Do You Use Instagram?: The Presence of Social Networks in the Foreign Language Classroom

Do You Use Instagram?: The Presence of Social Networks in the Foreign Language Classroom

Maria Teresa Martinez Garcia, Valentín Martinez Garcia
DOI: 10.4018/978-1-7998-8852-9.ch011
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This chapter explores the uses of social networks, specifically of Instagram, in a Content and Language-Integrated Learning (CLIL) History and Valencian classroom in a high school context. The authors provide an overview of all the benefits and disadvantages of using Instagram in the classroom as an example on how to provide learners with content and interaction anytime and anywhere (as proposed within the ubiquitous learning methodology). Moreover, the chapter presents and discusses an example on how this platform could be used in any classroom and to teach any subject (with a real example implemented in a Spanish Contemporary History class in a high school in Spain) and ends with an explanation and tips on how to specifically implement this platform in the classroom.
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Nowadays, different forms of social networks (Facebook, Instagram, Twitter, Google+, or YouTube, among others) have led to a social and technological revolution, impacting all aspects of our daily life: from family or personal interactions to their emergence in the work and even academic contexts (Álvarez Ramos, Heredia Ponce, & Romero Oliva, 2019). As mentioned by Pérez Escoda (2018), the data reflected in the latest research highlights a 70% increase in users of new technologies among minors between ten and fifteen years of age. That is, current students, our students, are more familiar with social networks than any of the previous generations. According to the data reflected in Espinel-Rubio, Hernández-Suárez, and Padra-Núñez (2021), the average time spent on social networks worldwide is two hours and twenty-four minutes, with Facebook, YouTube, and WhatsApp being the most used apps nowadays.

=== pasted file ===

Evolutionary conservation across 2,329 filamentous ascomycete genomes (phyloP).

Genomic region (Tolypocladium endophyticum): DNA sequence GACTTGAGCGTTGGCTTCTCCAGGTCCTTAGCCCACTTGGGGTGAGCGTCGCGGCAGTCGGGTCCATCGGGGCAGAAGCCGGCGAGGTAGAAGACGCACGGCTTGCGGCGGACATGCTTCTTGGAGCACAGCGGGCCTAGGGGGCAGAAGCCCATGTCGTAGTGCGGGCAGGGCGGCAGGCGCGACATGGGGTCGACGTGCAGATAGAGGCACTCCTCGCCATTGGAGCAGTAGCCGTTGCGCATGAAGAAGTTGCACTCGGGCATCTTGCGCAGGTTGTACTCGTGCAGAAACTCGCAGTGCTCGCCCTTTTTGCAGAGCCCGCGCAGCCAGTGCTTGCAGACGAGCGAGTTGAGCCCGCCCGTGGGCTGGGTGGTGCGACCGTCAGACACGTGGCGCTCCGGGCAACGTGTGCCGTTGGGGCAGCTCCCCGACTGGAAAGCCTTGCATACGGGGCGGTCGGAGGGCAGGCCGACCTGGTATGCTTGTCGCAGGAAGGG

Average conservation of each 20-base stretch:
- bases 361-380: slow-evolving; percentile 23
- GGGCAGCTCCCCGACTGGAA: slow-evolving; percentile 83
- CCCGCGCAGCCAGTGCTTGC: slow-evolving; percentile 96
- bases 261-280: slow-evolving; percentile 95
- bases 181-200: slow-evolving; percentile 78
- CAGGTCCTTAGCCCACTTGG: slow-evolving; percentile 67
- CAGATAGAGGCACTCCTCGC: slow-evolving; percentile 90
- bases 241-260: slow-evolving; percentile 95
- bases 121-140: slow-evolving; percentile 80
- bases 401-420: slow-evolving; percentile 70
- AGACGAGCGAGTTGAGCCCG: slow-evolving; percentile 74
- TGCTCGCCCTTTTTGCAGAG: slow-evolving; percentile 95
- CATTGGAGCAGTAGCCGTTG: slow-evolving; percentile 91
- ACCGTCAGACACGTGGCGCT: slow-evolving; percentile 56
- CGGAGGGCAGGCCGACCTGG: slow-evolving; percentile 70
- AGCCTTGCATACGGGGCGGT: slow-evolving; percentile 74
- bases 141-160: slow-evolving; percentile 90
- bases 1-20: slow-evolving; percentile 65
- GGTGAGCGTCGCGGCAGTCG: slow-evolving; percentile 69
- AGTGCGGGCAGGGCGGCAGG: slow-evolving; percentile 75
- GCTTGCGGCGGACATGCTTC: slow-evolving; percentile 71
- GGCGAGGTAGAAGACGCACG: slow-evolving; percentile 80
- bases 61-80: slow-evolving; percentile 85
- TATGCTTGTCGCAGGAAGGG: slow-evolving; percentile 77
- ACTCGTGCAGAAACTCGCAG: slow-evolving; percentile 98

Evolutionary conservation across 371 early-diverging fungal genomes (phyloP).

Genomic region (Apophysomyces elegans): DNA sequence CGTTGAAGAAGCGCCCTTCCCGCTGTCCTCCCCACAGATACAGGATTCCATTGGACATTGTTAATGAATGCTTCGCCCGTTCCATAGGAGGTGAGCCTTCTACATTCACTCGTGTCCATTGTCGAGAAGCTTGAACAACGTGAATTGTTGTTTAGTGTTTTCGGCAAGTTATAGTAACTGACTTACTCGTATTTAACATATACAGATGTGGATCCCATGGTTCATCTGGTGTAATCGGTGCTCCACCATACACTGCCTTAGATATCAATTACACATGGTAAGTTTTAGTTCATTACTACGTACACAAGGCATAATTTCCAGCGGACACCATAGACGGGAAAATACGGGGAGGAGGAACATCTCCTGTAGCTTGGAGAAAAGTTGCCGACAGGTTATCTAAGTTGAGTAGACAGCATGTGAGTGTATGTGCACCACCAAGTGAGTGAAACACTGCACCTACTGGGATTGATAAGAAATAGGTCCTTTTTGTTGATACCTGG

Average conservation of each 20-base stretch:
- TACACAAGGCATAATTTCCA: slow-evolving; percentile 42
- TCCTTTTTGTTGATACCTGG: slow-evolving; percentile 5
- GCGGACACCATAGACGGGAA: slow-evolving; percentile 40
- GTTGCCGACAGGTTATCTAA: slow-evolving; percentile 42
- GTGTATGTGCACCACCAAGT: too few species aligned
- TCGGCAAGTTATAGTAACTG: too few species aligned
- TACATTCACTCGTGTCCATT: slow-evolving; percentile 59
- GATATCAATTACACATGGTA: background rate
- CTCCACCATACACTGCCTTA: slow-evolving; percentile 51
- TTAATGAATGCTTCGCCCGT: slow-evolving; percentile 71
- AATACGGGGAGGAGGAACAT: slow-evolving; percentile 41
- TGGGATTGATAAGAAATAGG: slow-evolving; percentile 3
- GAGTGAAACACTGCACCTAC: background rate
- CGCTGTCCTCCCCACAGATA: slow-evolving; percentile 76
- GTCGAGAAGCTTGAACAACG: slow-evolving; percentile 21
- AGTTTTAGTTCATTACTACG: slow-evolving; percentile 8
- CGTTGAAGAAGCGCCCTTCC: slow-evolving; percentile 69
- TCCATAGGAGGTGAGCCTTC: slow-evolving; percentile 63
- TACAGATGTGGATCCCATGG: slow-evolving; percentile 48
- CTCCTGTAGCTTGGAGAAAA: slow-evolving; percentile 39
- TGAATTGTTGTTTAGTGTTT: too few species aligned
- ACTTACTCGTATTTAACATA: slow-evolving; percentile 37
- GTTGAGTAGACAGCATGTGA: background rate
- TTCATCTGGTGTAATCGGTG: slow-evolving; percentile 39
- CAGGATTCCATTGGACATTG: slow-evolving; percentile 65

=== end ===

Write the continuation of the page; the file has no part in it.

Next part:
Among the easiest to spot benefits of ubiquitous social networks for our daily lives, we could point out that they enable fast long-distance communication, the interaction with other people all over the globe, or the dissemination of science and news to all publics (Burbules, 2011; Cope & Kalantzis, 2009). However, social networks were not always used in such an interactive way. The main difference between the newer forms of social networks from older versions is clear: While traditional broadcast media only allowed unidirectional transmission of one-to-many media content, the more modern forms enable peer-to-peer messages and, thus, reinforce social and collaborative interaction. In doing so, social networks have the potential to reshape communication patterns among their users through the use of online communication and by lowering the barriers to face-to-face interaction.

Similarly, nowadays schools are different from what we can think of schools twenty years ago. Not only schools are better equipped with different technical tools, but the curriculums of most of them are getting better acquitted with the latest methodological approaches, implementing technological resources in different ways. Consequently, the present educational paradigm tries to continue responding to the growing interest in the use of technologies in the classroom, and one of the newest approaches is the application of social networks for educational purposes (Greenhow, 2011). Of course, the idea of introducing social media in the classroom is not solely based on teachers’ interests in these applications, but on research on the use of motivational and functional applications and platforms for classrooms whose members are digital natives and large consumers of social networks. These benefits will be further explored within this chapter.